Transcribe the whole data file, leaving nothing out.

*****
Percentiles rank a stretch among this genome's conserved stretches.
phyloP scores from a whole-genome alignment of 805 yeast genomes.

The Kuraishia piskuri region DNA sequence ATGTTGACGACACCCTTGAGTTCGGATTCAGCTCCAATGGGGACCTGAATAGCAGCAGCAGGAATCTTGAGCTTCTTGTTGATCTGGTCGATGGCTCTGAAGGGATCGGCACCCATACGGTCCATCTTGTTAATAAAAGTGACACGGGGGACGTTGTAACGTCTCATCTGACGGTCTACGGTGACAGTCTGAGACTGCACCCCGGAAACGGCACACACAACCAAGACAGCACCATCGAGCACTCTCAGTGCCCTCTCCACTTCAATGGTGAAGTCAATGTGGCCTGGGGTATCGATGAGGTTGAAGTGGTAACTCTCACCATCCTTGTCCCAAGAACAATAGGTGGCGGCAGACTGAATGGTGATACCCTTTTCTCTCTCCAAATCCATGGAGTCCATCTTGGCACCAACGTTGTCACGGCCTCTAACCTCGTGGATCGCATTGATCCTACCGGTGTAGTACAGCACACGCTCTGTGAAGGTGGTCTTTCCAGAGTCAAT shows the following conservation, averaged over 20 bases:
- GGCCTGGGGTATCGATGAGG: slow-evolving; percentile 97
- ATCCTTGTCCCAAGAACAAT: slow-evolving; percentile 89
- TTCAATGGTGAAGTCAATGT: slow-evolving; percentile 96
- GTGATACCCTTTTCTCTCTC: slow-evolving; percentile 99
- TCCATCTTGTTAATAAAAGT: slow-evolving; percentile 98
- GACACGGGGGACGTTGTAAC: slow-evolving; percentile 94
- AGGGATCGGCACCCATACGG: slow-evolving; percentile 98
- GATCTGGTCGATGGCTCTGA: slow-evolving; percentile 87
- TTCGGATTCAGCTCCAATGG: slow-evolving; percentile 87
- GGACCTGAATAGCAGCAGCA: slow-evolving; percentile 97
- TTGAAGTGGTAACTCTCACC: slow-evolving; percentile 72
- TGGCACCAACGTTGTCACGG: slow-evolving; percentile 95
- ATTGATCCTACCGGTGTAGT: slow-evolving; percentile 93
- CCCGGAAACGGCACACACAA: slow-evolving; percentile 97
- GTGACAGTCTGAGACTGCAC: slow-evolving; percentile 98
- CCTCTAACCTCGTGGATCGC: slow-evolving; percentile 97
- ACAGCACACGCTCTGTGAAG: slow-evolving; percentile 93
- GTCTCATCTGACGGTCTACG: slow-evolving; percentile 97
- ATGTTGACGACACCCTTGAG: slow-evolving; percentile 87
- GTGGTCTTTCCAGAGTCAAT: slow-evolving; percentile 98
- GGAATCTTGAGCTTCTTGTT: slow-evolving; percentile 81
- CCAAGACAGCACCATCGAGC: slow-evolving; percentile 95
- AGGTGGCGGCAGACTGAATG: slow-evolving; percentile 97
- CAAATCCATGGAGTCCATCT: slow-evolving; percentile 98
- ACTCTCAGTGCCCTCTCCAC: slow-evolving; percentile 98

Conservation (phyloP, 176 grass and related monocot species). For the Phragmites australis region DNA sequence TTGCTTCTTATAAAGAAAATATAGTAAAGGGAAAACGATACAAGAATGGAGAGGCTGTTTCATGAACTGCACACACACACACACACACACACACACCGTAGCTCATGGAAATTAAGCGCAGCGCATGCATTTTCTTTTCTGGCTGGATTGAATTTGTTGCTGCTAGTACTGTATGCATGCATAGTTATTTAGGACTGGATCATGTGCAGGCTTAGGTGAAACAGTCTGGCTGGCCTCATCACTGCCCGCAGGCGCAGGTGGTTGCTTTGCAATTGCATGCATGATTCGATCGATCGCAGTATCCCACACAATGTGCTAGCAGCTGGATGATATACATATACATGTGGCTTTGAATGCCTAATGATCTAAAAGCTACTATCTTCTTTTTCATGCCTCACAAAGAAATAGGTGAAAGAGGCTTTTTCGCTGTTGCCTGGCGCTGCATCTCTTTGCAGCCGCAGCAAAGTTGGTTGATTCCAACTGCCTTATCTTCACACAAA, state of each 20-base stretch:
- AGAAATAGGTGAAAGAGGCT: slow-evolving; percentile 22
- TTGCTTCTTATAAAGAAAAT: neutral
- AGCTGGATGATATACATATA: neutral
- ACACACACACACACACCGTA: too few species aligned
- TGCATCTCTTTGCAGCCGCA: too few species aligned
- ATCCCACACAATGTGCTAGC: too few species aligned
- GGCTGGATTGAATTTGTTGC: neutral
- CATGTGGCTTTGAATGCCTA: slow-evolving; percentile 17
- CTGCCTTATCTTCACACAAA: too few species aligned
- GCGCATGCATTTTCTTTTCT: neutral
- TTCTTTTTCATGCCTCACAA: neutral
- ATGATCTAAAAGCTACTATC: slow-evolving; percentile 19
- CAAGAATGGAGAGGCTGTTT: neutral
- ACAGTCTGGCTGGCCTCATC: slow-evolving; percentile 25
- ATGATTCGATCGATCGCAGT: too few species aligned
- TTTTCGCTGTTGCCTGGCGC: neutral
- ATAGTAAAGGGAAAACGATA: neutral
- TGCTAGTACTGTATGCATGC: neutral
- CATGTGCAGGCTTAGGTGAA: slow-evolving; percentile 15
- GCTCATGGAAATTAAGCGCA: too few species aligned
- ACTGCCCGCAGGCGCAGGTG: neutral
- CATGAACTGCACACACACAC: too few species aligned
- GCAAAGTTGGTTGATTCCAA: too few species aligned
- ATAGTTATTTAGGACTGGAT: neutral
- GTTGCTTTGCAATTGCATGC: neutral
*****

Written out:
Percentiles rank a stretch among this genome's conserved stretches.
phyloP scores from a whole-genome alignment of 805 yeast genomes.

The Kuraishia piskuri region DNA sequence ATGTTGACGACACCCTTGAGTTCGGATTCAGCTCCAATGGGGACCTGAATAGCAGCAGCAGGAATCTTGAGCTTCTTGTTGATCTGGTCGATGGCTCTGAAGGGATCGGCACCCATACGGTCCATCTTGTTAATAAAAGTGACACGGGGGACGTTGTAACGTCTCATCTGACGGTCTACGGTGACAGTCTGAGACTGCACCCCGGAAACGGCACACACAACCAAGACAGCACCATCGAGCACTCTCAGTGCCCTCTCCACTTCAATGGTGAAGTCAATGTGGCCTGGGGTATCGATGAGGTTGAAGTGGTAACTCTCACCATCCTTGTCCCAAGAACAATAGGTGGCGGCAGACTGAATGGTGATACCCTTTTCTCTCTCCAAATCCATGGAGTCCATCTTGGCACCAACGTTGTCACGGCCTCTAACCTCGTGGATCGCATTGATCCTACCGGTGTAGTACAGCACACGCTCTGTGAAGGTGGTCTTTCCAGAGTCAAT shows the following conservation, averaged over 20 bases:
- GGCCTGGGGTATCGATGAGG: slow-evolving; percentile 97
- ATCCTTGTCCCAAGAACAAT: slow-evolving; percentile 89
- TTCAATGGTGAAGTCAATGT: slow-evolving; percentile 96
- GTGATACCCTTTTCTCTCTC: slow-evolving; percentile 99
- TCCATCTTGTTAATAAAAGT: slow-evolving; percentile 98
- GACACGGGGGACGTTGTAAC: slow-evolving; percentile 94
- AGGGATCGGCACCCATACGG: slow-evolving; percentile 98
- GATCTGGTCGATGGCTCTGA: slow-evolving; percentile 87
- TTCGGATTCAGCTCCAATGG: slow-evolving; percentile 87
- GGACCTGAATAGCAGCAGCA: slow-evolving; percentile 97
- TTGAAGTGGTAACTCTCACC: slow-evolving; percentile 72
- TGGCACCAACGTTGTCACGG: slow-evolving; percentile 95
- ATTGATCCTACCGGTGTAGT: slow-evolving; percentile 93
- CCCGGAAACGGCACACACAA: slow-evolving; percentile 97
- GTGACAGTCTGAGACTGCAC: slow-evolving; percentile 98
- CCTCTAACCTCGTGGATCGC: slow-evolving; percentile 97
- ACAGCACACGCTCTGTGAAG: slow-evolving; percentile 93
- GTCTCATCTGACGGTCTACG: slow-evolving; percentile 97
- ATGTTGACGACACCCTTGAG: slow-evolving; percentile 87
- GTGGTCTTTCCAGAGTCAAT: slow-evolving; percentile 98
- GGAATCTTGAGCTTCTTGTT: slow-evolving; percentile 81
- CCAAGACAGCACCATCGAGC: slow-evolving; percentile 95
- AGGTGGCGGCAGACTGAATG: slow-evolving; percentile 97
- CAAATCCATGGAGTCCATCT: slow-evolving; percentile 98
- ACTCTCAGTGCCCTCTCCAC: slow-evolving; percentile 98

Conservation (phyloP, 176 grass and related monocot species). For the Phragmites australis region DNA sequence TTGCTTCTTATAAAGAAAATATAGTAAAGGGAAAACGATACAAGAATGGAGAGGCTGTTTCATGAACTGCACACACACACACACACACACACACACCGTAGCTCATGGAAATTAAGCGCAGCGCATGCATTTTCTTTTCTGGCTGGATTGAATTTGTTGCTGCTAGTACTGTATGCATGCATAGTTATTTAGGACTGGATCATGTGCAGGCTTAGGTGAAACAGTCTGGCTGGCCTCATCACTGCCCGCAGGCGCAGGTGGTTGCTTTGCAATTGCATGCATGATTCGATCGATCGCAGTATCCCACACAATGTGCTAGCAGCTGGATGATATACATATACATGTGGCTTTGAATGCCTAATGATCTAAAAGCTACTATCTTCTTTTTCATGCCTCACAAAGAAATAGGTGAAAGAGGCTTTTTCGCTGTTGCCTGGCGCTGCATCTCTTTGCAGCCGCAGCAAAGTTGGTTGATTCCAACTGCCTTATCTTCACACAAA, state of each 20-base stretch:
- AGAAATAGGTGAAAGAGGCT: slow-evolving; percentile 22
- TTGCTTCTTATAAAGAAAAT: neutral
- AGCTGGATGATATACATATA: neutral
- ACACACACACACACACCGTA: too few species aligned
- TGCATCTCTTTGCAGCCGCA: too few species aligned
- ATCCCACACAATGTGCTAGC: too few species aligned
- GGCTGGATTGAATTTGTTGC: neutral
- CATGTGGCTTTGAATGCCTA: slow-evolving; percentile 17
- CTGCCTTATCTTCACACAAA: too few species aligned
- GCGCATGCATTTTCTTTTCT: neutral
- TTCTTTTTCATGCCTCACAA: neutral
- ATGATCTAAAAGCTACTATC: slow-evolving; percentile 19
- CAAGAATGGAGAGGCTGTTT: neutral
- ACAGTCTGGCTGGCCTCATC: slow-evolving; percentile 25
- ATGATTCGATCGATCGCAGT: too few species aligned
- TTTTCGCTGTTGCCTGGCGC: neutral
- ATAGTAAAGGGAAAACGATA: neutral
- TGCTAGTACTGTATGCATGC: neutral
- CATGTGCAGGCTTAGGTGAA: slow-evolving; percentile 15
- GCTCATGGAAATTAAGCGCA: too few species aligned
- ACTGCCCGCAGGCGCAGGTG: neutral
- CATGAACTGCACACACACAC: too few species aligned
- GCAAAGTTGGTTGATTCCAA: too few species aligned
- ATAGTTATTTAGGACTGGAT: neutral
- GTTGCTTTGCAATTGCATGC: neutral